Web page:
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Aspirin prophylaxis to prevent pre-eclampsia: the role of midwives

By Dr Cristina Fernandez Turienzo and Professor Andrew H Shennan

Hypertensive disorders of pregnancy are a serious condition globally. In this article Dr Cristina Fernandez Turienzo, Midwife Senior Research Fellow, and Prof Andrew H Shennan, Professor of Obstetrics, King’s College London, point to the use of Aspirin prophylaxis and the importance of midwives in promoting its use.


Hypertensive disorders of pregnancy (HDP), including chronic hypertension, gestational hypertension, and pre-eclampsia, are a leading cause of maternal morbidity and mortality globally (1). Chronic hypertension occurs before pregnancy or 20 weeks’ gestation; gestational hypertension (previously known as pregnancy induced hypertension) is de novo hypertension after 20 weeks’ gestation; and pre-eclampsia is the multisystem disease characterized by widespread endothelial dysfunction and often accompanied by proteinuria (2). Pre-eclampsia can lead to severe adverse outcomes (i.e. pulmonary oedema, cerebral hemorrhage, placental abruption, eclampsia) thus it is crucial to differentiate pre-eclampsia from other HDP to ensure early diagnosis and birth as no other treatment is available once pre-eclampsia has developed (3).

For many years, low dose aspirin has been used during pregnancy most commonly to prevent or delay the onset of pre-eclampsia. Current NICE guidelines (4) recommend 75 to 150 mg/day from 12 weeks until birth for women with one major risk factor (HDP in previous pregnancy, chronic kidney disease, autoimmune disease, diabetes, chronic hypertension) or two moderate risk factors (primigravida, advanced maternal age, pregnancy interval of 10 years or more, overweight/obesity, family history of pre-eclampsia, multiple pregnancy). However, adherence to aspirin for preeclampsia prophylaxis among at risk women remains relatively low. A combination of factors has been found to influence adherence such as inadequate knowledge, lack of identification with the risk factors, beliefs about consequences of taking medication, pill burden in pregnancy and non-intention omission, communication and relationship with health care provider, and health-care environmental barriers (difficulties in obtaining medication and conflicting perceptions amongst healthcare providers regarding medication safety) (5-7). This is in spite of overwhelming evidence of safety in pregnancy.

Aspirin use is common in UK clinical practice, but it does not yet have a UK marketing authorisation to be sold as a pharmacy medicine for prevention of pre-eclampsia in pregnancy and for this indication must be prescribed (4). Although midwives cannot prescribe it, they play a crucial role for effectively counselling pregnant women, adopting reminder strategies for good adherence, and promoting effective communication and a positive relationship. Commencing before 16 weeks is associated with improved efficacy, and therefore midwives could help triage women to obtain aspirin through prompt referral. More recent trials have linked a nocturnal dose at 150 mg as being beneficial, and have suggested stopping at 36 weeks to avoid possible bleeding complications at birth (8). The benefit of taking aspirin in the last month of pregnancy is likely to be minimal. There are ongoing studies to see if targeting aspirin to women identified as high risk for later pre-eclampsia with blood tests (Placental growth factor-PLGF), maternal doppler measurements and blood pressure taken in the first trimester measurements is cost effective. If so, they may be introduced in the NHS as part of routine antenatal care.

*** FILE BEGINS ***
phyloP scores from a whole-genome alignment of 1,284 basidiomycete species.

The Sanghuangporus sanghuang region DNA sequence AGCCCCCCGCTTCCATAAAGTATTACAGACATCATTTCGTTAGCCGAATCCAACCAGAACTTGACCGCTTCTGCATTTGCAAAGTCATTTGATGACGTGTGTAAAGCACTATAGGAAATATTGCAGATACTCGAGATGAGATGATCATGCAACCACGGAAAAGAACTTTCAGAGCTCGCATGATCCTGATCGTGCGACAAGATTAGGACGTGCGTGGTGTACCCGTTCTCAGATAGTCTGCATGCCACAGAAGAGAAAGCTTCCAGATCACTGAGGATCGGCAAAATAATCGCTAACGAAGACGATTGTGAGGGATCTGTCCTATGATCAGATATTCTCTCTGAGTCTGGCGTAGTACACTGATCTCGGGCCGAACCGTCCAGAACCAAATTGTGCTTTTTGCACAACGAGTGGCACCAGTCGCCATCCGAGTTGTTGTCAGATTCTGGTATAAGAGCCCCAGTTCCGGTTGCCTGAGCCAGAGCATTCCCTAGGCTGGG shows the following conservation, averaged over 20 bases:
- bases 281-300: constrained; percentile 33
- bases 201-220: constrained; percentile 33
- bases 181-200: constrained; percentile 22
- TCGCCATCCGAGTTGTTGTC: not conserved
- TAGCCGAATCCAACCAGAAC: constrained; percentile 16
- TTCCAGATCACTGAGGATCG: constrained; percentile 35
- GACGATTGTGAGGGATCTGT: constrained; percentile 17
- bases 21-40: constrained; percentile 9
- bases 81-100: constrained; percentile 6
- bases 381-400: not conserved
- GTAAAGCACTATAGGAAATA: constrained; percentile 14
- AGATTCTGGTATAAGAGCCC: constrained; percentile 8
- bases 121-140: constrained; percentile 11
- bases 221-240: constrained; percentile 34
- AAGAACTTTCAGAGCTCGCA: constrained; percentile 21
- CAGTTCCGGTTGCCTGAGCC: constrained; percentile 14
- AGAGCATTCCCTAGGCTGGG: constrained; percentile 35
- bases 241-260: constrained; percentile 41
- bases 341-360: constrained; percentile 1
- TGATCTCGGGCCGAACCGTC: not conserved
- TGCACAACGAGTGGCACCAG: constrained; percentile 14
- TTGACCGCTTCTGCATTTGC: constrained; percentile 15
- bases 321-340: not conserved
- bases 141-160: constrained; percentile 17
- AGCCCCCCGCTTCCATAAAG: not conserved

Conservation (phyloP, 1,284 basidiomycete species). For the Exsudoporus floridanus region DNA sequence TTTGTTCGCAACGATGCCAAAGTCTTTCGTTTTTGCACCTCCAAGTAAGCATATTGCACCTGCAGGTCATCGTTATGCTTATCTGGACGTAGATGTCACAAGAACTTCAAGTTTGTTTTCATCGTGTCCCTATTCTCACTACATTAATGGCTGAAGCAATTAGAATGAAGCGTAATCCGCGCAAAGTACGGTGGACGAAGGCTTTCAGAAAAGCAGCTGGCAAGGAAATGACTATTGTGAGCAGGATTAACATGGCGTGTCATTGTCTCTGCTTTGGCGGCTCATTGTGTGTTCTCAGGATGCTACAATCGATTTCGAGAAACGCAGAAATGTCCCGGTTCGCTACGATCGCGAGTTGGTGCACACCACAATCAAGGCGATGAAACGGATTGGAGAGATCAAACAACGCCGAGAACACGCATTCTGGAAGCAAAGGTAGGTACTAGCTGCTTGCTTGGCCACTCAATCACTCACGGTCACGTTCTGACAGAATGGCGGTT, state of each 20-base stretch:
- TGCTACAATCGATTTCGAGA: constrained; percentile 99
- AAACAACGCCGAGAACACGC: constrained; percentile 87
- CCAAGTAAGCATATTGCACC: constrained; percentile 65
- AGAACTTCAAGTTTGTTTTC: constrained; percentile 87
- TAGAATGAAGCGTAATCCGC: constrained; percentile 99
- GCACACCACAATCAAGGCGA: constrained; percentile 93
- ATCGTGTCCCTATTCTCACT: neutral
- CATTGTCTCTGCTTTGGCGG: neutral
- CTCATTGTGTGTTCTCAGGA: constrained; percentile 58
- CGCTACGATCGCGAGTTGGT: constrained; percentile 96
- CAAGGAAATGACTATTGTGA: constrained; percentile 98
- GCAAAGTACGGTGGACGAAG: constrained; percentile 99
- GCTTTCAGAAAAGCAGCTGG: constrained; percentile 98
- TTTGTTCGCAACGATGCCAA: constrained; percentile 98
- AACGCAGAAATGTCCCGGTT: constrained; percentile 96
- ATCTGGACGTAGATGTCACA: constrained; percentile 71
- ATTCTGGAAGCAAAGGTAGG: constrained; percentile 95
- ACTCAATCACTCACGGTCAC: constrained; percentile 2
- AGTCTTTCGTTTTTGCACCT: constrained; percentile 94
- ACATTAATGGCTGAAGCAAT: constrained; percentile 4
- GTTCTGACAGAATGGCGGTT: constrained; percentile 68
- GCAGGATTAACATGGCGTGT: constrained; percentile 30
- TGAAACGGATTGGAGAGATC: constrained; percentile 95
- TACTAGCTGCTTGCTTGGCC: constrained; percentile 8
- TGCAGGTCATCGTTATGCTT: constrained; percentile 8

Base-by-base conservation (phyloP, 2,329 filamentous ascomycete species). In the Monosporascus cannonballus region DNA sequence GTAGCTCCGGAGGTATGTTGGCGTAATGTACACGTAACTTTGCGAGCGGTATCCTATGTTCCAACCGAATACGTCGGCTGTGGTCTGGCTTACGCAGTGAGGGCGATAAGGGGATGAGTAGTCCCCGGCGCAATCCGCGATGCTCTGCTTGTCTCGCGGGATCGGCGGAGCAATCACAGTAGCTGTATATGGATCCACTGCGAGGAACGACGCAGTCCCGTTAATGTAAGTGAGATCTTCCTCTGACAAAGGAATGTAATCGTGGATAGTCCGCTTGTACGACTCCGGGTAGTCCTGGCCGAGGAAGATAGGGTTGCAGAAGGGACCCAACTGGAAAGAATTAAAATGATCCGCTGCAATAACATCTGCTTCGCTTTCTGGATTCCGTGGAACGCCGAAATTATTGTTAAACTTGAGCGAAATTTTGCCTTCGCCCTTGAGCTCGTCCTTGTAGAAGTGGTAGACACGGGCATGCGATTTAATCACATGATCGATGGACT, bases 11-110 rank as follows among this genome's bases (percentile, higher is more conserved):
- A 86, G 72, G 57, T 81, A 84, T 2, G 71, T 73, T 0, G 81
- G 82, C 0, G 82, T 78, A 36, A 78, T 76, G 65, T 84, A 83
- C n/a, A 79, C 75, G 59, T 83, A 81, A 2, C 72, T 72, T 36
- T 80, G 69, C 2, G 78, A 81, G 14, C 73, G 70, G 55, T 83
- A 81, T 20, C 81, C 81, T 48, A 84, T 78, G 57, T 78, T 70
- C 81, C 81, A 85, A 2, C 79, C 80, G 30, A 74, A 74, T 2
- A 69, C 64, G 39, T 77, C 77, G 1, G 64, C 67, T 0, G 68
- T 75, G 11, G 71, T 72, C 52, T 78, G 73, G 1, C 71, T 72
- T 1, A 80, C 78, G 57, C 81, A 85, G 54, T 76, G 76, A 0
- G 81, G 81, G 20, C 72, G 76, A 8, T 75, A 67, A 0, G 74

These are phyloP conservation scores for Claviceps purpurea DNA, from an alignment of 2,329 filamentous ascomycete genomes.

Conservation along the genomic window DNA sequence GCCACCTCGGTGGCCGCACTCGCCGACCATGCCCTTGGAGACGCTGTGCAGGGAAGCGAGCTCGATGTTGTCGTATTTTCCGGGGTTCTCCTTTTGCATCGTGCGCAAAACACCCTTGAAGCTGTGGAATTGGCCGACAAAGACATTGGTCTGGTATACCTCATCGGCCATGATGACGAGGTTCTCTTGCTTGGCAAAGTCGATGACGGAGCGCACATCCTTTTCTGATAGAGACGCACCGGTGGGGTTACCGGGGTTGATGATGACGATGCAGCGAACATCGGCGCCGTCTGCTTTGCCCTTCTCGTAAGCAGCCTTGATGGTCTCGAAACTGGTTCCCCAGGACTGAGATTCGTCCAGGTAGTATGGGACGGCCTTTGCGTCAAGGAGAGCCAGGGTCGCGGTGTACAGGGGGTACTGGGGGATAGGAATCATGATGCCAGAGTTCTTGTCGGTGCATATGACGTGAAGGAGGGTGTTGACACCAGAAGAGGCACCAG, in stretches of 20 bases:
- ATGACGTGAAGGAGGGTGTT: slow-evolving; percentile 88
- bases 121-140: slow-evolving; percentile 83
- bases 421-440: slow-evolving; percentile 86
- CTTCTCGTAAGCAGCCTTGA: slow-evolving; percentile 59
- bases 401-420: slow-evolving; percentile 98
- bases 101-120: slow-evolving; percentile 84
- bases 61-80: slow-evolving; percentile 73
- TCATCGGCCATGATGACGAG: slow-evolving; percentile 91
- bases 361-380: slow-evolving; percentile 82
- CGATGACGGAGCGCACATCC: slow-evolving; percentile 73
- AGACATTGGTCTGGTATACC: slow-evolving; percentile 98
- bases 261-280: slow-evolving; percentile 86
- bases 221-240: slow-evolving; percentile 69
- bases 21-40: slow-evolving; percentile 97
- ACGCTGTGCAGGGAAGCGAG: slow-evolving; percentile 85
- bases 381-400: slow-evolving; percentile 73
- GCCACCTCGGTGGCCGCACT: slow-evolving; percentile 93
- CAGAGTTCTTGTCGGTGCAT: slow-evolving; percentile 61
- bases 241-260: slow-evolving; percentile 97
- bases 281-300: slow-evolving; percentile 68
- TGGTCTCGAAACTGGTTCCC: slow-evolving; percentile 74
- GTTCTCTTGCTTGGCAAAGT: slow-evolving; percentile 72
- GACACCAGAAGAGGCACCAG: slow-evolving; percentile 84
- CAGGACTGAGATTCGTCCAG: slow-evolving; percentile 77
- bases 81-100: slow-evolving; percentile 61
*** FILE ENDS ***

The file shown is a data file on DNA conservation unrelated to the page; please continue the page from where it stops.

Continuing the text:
Midwives’ knowledge and beliefs about their capabilities, their social and professional role and identity, and environmental context all influence how they engage in conversations about aspirin in pregnancy (9). Therefore, future accurate, easy-to-find information resources for both midwives and pregnant women are crucial for enabling clear and confident conversations regarding aspirin use during pregnancy.


1. Say L, Chou D, Gemmill A, et al. Global causes of maternal death: a WHO systematic analysis. Lancet Glob Health 2014;2:e323-33.

2. Magee LA, Brown MA, Hall DR, et al. The 2021 International Society for the Study of Hypertension in Pregnancy classification, diagnosis & management recommendations for international practice. Pregnancy Hypertens 2022;27:148-69.

3. Wu P, Green M, Myers JE. Hypertensive disorders of pregnancy. bmj. 2023 Jun 30;381.

4. National Institute for Health and Care Excellence. Hypertension in pregnancy: diagnosis and management. 2019.

5. Olson DN, Russell T, Ranzini AC. Assessment of adherence to aspirin for preeclampsia prophylaxis and reasons for nonadherence. American Journal of Obstetrics & Gynecology MFM. 2022 Sep 1;4(5):100663.

6. Shanmugalingam R, Mengesha Z, Notaras S, et al Factors that influence adherence to aspirin therapy in the prevention of preeclampsia amongst high-risk pregnant women: a mixed method analysis. PLoS One. 2020 Feb 27;15(2):e0229622.s

7. Vinogradov R, Smith VJ, Robson SC, Araujo-Soares V. Aspirin non-adherence in pregnant women at risk of preeclampsia (ANA): a qualitative study. Health Psychology and Behavioral Medicine. 2021 Jan 1;9(1):681-700.

8. Rolnik DL, Wright D, Poon LC, et al Aspirin versus placebo in pregnancies at high risk for preterm preeclampsia. New England Journal of Medicine. 2017 Aug 17;377(7):613-22.

9. Vinogradov R, Smith V, Hiu S, et al Let’s talk aspirin: A survey of barriers and facilitators faced by midwives when engaging in conversations about aspirin with women at risk of pre-eclampsia. Midwifery. 2023 Dec 1;127:103860.


January 2024

Dr Cristina Fernandez Turienzo, Midwife Senior Research Fellow

Prof Andrew H Shennan, Professor of Obstetrics, King’s College London